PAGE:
Brain fog, weight gain…fatigue? 4 Reasons to go Gluten-Free

Gluten-Free Zone

4 Reasons to go Gluten Free

Gluten-free products are more available than ever.  But if you don’t have celiac disease why go gluten-free? The answer is chronic inflammation linked to autoimmune diseases. More recently, medical experts have begun to acknowledge the possible connection between gluten and non-pathologic joint pain—joint pain that is not explained by disease. A growing body of research supports this idea. Many consider gluten toxic to the body.  When you cut out gluten, you are cutting out gluten-containing products such as bread, bread products, baked goods, pasta, breakfast cereal, crackers, pretzels and grain products.

Here are 4 reasons to go Gluten-Free

  • Gluten can trigger chronic inflammation throughout the body if you’re sensitive or allergic to it.
  • Weight loss – most high gluten containing foods are highly processed, have high-sugar content, and are often found in packaged food. These foods are unhealthy providing an abundance of empty calories. Giving these up are a sure-fire way to lose weight.
  • Brain fog, headaches, fatigue, joint and muscle aches.  Recent studies have shown that gluten-sensitivity can cause a host of symptoms that are easily mistaken for hormone imbalances or chronic illness.
  • Gluten containing foods are highly-addictive. Gluten instigates the production of a substance called exorphins that can have an addictive effect. Gluten triggers leptin resistance, which causes overeating. Leptin is a hormone that sends signals to the brain that you’re full, preventing you from overeating.  When leptin-resistance happens in the body, our signal to stop eating becomes faulty.

High Gluten Foods
Barley
Rye
Wheat
Bulgur
Durum flour
Farina
Graham flour
Kamut
Semolina
Spelt

Gluten containing products

Beer, breads, cakes and pies, candies, cereals, crackers crouton, French fries, gravies, imitation meat or seafood, pasta, matzo crackers, processed luncheon meats, salad dressings, sauces, including soy sauce, seasoned rice mixes, seasoned snack foods such as potato chips, vegetables in sauce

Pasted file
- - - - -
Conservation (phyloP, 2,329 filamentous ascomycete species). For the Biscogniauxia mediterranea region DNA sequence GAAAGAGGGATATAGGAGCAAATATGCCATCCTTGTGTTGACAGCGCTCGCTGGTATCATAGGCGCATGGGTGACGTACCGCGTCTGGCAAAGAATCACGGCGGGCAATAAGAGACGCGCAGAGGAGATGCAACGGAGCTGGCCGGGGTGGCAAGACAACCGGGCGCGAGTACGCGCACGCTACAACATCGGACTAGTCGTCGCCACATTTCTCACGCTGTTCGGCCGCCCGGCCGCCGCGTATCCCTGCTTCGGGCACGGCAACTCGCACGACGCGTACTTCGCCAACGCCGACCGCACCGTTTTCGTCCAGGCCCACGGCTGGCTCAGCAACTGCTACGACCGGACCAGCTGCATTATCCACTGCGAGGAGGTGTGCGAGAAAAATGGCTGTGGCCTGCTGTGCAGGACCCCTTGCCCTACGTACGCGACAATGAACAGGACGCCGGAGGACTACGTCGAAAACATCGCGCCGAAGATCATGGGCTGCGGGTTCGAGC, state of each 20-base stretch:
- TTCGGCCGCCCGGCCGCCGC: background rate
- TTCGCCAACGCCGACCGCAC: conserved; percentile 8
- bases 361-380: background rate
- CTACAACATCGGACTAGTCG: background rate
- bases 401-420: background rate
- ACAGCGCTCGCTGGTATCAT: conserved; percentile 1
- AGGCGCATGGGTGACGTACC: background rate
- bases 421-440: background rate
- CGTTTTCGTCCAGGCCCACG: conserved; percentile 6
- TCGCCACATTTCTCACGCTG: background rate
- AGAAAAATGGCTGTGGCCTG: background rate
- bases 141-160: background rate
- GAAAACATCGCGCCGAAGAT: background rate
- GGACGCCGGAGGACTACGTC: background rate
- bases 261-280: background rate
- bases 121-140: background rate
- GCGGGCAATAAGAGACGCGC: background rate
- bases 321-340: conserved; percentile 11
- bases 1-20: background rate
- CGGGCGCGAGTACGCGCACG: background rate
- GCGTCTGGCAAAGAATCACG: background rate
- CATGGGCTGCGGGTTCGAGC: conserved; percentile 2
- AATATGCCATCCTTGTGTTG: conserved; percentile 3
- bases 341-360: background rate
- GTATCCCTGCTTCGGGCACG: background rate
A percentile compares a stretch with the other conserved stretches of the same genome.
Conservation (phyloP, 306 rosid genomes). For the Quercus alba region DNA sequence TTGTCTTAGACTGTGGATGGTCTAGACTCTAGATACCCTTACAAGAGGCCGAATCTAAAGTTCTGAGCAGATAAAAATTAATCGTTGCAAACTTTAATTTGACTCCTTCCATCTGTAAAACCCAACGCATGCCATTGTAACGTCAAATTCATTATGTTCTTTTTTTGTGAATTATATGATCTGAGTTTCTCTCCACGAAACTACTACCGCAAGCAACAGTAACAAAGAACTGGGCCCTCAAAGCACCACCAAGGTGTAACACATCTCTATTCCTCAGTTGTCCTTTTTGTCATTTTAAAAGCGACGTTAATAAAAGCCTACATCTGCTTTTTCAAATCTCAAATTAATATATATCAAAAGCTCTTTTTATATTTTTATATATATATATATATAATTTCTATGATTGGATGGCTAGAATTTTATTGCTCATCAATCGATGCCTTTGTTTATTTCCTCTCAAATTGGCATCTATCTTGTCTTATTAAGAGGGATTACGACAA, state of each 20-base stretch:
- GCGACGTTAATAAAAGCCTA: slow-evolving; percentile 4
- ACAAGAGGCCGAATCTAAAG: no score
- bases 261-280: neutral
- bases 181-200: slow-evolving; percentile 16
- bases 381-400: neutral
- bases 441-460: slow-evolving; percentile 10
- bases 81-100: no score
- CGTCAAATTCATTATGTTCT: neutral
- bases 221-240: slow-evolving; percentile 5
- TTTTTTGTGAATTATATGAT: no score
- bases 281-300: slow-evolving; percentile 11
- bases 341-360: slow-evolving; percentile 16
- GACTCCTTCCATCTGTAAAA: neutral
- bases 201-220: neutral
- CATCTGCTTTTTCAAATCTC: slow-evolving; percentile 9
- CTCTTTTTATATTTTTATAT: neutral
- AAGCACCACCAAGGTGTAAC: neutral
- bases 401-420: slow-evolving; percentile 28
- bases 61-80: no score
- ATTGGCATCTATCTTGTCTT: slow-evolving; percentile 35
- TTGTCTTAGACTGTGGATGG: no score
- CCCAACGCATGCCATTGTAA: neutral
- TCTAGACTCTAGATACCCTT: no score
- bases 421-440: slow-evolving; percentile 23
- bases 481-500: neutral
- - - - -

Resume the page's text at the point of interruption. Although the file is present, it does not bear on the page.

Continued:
Would you like to join our list to receive Wellbarre Pilates Body in the Kitchen for weekly tips, recipes, nutrition help and motivation?  

The Slimming Effects of Reducing Sugar and Processed Foods

Interested in the Slimming Effects of Reducing Sugar and Eliminating Processed Foods?

Sugar is implicated in disease, obesity, chronic health issues and packing on the extra hard-to-lose ten pounds.

Part of the problem is that sugar is hidden in virtually all packaged and processed foods, including so-called healthy snacks and low-fat options.  Many energy bars are loaded with sugar, actually making them closer to candy bars. The same holds true for many cereals, yogurts and breads. A single cup of plain yogurt typically has about seven grams of sugar in the form of lactose, a naturally occurring sugar found in dairy. A fruit flavored variety of the same yogurt, on the other hand, may contain as many as 19 grams of sugar. That means 12 of those 19 grams is added sugar and lacking any nutritional benefit. This equates to eating a small cup of plain yogurt with a bowl of Frosted Corn Flakes or 3 added teaspoons of sugar dumped on top.

In fact, 74% of all packaged food products available in the supermarket have added sugar.  Sugar is finding its way onto our plates and into our bodies in volumes that humans have never experienced before and the amount with which we consume sugar has reached toxic levels.

Sugar and processed fructose varieties wreak havoc on the liver which has a very limited capacity to metabolize these ingredients. The average adult can safely metabolize up to six teaspoons of added sugar per day. Frighteningly, the average American consumes 22 teaspoons of added sugar a day. That’s almost four times the recommended limit.

Sugar in the end is stored as extra fat in the body.  Not to mention that a diet abundant in sugar may create insulin-resistance particularly in women over forty, making weight loss extremely difficult.